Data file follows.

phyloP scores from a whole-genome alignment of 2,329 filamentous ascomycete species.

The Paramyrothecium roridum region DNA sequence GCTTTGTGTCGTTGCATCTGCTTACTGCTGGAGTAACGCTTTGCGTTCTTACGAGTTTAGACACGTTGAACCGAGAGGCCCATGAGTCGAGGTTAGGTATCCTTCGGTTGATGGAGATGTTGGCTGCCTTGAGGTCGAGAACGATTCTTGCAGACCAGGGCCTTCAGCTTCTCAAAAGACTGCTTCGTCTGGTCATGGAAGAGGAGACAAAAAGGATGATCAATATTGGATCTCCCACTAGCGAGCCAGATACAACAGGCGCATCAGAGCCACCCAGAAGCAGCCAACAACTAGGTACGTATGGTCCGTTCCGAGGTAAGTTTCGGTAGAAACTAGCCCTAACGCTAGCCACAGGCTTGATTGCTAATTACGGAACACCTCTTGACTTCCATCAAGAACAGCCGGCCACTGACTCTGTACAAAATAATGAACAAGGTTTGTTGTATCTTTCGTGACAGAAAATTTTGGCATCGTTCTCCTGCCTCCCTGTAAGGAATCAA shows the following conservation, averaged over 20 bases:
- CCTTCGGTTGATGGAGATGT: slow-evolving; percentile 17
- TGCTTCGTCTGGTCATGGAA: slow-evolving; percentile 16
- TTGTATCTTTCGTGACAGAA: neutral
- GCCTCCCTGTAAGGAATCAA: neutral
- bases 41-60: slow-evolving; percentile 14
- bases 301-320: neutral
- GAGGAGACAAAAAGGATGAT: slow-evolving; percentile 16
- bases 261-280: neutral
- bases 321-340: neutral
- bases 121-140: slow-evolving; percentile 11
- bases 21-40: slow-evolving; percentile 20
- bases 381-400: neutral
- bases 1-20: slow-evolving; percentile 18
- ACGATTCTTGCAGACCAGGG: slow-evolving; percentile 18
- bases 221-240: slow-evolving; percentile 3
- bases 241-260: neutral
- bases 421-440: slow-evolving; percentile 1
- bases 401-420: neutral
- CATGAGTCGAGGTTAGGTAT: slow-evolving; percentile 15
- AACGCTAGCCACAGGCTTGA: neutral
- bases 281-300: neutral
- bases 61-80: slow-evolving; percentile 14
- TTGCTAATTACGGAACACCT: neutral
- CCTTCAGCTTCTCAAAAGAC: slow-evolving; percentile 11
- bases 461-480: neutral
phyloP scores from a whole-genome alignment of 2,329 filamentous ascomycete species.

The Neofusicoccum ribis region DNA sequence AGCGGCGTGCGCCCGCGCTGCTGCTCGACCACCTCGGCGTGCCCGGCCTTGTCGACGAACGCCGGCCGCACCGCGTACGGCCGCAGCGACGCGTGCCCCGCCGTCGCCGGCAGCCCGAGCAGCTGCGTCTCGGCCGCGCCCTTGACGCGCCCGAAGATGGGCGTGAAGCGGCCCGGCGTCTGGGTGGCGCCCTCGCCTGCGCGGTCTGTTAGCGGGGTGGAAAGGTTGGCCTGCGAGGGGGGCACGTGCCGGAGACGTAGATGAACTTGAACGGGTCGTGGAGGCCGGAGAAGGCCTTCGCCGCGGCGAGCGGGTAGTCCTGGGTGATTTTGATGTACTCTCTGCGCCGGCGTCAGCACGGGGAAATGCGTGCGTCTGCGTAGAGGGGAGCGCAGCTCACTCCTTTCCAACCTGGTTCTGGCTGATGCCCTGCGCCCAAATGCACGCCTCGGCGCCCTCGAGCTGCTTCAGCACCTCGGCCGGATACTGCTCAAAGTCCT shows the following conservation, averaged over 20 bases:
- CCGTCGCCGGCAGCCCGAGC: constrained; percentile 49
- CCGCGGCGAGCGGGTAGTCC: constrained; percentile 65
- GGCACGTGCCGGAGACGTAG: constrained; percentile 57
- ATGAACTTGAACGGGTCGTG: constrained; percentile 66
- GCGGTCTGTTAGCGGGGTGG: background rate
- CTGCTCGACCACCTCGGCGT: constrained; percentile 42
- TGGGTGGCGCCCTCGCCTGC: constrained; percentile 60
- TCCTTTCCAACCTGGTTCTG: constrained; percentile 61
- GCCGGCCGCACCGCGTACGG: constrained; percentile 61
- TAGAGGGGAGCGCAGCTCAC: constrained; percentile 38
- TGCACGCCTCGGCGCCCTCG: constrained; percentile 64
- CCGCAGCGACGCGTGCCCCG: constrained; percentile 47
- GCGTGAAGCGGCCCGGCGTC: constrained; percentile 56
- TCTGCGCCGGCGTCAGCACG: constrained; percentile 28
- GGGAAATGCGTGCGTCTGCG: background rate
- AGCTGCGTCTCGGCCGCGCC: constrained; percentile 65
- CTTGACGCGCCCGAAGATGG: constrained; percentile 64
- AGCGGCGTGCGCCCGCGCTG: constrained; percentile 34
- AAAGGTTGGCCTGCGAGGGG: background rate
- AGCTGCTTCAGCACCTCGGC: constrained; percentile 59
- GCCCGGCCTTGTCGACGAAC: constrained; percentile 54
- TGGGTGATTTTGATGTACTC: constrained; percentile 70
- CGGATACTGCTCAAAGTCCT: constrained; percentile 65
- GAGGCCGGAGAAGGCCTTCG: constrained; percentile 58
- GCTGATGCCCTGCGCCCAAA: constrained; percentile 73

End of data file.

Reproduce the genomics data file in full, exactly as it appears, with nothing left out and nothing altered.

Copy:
phyloP scores from a whole-genome alignment of 2,329 filamentous ascomycete species.

The Paramyrothecium roridum region DNA sequence GCTTTGTGTCGTTGCATCTGCTTACTGCTGGAGTAACGCTTTGCGTTCTTACGAGTTTAGACACGTTGAACCGAGAGGCCCATGAGTCGAGGTTAGGTATCCTTCGGTTGATGGAGATGTTGGCTGCCTTGAGGTCGAGAACGATTCTTGCAGACCAGGGCCTTCAGCTTCTCAAAAGACTGCTTCGTCTGGTCATGGAAGAGGAGACAAAAAGGATGATCAATATTGGATCTCCCACTAGCGAGCCAGATACAACAGGCGCATCAGAGCCACCCAGAAGCAGCCAACAACTAGGTACGTATGGTCCGTTCCGAGGTAAGTTTCGGTAGAAACTAGCCCTAACGCTAGCCACAGGCTTGATTGCTAATTACGGAACACCTCTTGACTTCCATCAAGAACAGCCGGCCACTGACTCTGTACAAAATAATGAACAAGGTTTGTTGTATCTTTCGTGACAGAAAATTTTGGCATCGTTCTCCTGCCTCCCTGTAAGGAATCAA shows the following conservation, averaged over 20 bases:
- CCTTCGGTTGATGGAGATGT: slow-evolving; percentile 17
- TGCTTCGTCTGGTCATGGAA: slow-evolving; percentile 16
- TTGTATCTTTCGTGACAGAA: neutral
- GCCTCCCTGTAAGGAATCAA: neutral
- bases 41-60: slow-evolving; percentile 14
- bases 301-320: neutral
- GAGGAGACAAAAAGGATGAT: slow-evolving; percentile 16
- bases 261-280: neutral
- bases 321-340: neutral
- bases 121-140: slow-evolving; percentile 11
- bases 21-40: slow-evolving; percentile 20
- bases 381-400: neutral
- bases 1-20: slow-evolving; percentile 18
- ACGATTCTTGCAGACCAGGG: slow-evolving; percentile 18
- bases 221-240: slow-evolving; percentile 3
- bases 241-260: neutral
- bases 421-440: slow-evolving; percentile 1
- bases 401-420: neutral
- CATGAGTCGAGGTTAGGTAT: slow-evolving; percentile 15
- AACGCTAGCCACAGGCTTGA: neutral
- bases 281-300: neutral
- bases 61-80: slow-evolving; percentile 14
- TTGCTAATTACGGAACACCT: neutral
- CCTTCAGCTTCTCAAAAGAC: slow-evolving; percentile 11
- bases 461-480: neutral
phyloP scores from a whole-genome alignment of 2,329 filamentous ascomycete species.

The Neofusicoccum ribis region DNA sequence AGCGGCGTGCGCCCGCGCTGCTGCTCGACCACCTCGGCGTGCCCGGCCTTGTCGACGAACGCCGGCCGCACCGCGTACGGCCGCAGCGACGCGTGCCCCGCCGTCGCCGGCAGCCCGAGCAGCTGCGTCTCGGCCGCGCCCTTGACGCGCCCGAAGATGGGCGTGAAGCGGCCCGGCGTCTGGGTGGCGCCCTCGCCTGCGCGGTCTGTTAGCGGGGTGGAAAGGTTGGCCTGCGAGGGGGGCACGTGCCGGAGACGTAGATGAACTTGAACGGGTCGTGGAGGCCGGAGAAGGCCTTCGCCGCGGCGAGCGGGTAGTCCTGGGTGATTTTGATGTACTCTCTGCGCCGGCGTCAGCACGGGGAAATGCGTGCGTCTGCGTAGAGGGGAGCGCAGCTCACTCCTTTCCAACCTGGTTCTGGCTGATGCCCTGCGCCCAAATGCACGCCTCGGCGCCCTCGAGCTGCTTCAGCACCTCGGCCGGATACTGCTCAAAGTCCT shows the following conservation, averaged over 20 bases:
- CCGTCGCCGGCAGCCCGAGC: constrained; percentile 49
- CCGCGGCGAGCGGGTAGTCC: constrained; percentile 65
- GGCACGTGCCGGAGACGTAG: constrained; percentile 57
- ATGAACTTGAACGGGTCGTG: constrained; percentile 66
- GCGGTCTGTTAGCGGGGTGG: background rate
- CTGCTCGACCACCTCGGCGT: constrained; percentile 42
- TGGGTGGCGCCCTCGCCTGC: constrained; percentile 60
- TCCTTTCCAACCTGGTTCTG: constrained; percentile 61
- GCCGGCCGCACCGCGTACGG: constrained; percentile 61
- TAGAGGGGAGCGCAGCTCAC: constrained; percentile 38
- TGCACGCCTCGGCGCCCTCG: constrained; percentile 64
- CCGCAGCGACGCGTGCCCCG: constrained; percentile 47
- GCGTGAAGCGGCCCGGCGTC: constrained; percentile 56
- TCTGCGCCGGCGTCAGCACG: constrained; percentile 28
- GGGAAATGCGTGCGTCTGCG: background rate
- AGCTGCGTCTCGGCCGCGCC: constrained; percentile 65
- CTTGACGCGCCCGAAGATGG: constrained; percentile 64
- AGCGGCGTGCGCCCGCGCTG: constrained; percentile 34
- AAAGGTTGGCCTGCGAGGGG: background rate
- AGCTGCTTCAGCACCTCGGC: constrained; percentile 59
- GCCCGGCCTTGTCGACGAAC: constrained; percentile 54
- TGGGTGATTTTGATGTACTC: constrained; percentile 70
- CGGATACTGCTCAAAGTCCT: constrained; percentile 65
- GAGGCCGGAGAAGGCCTTCG: constrained; percentile 58
- GCTGATGCCCTGCGCCCAAA: constrained; percentile 73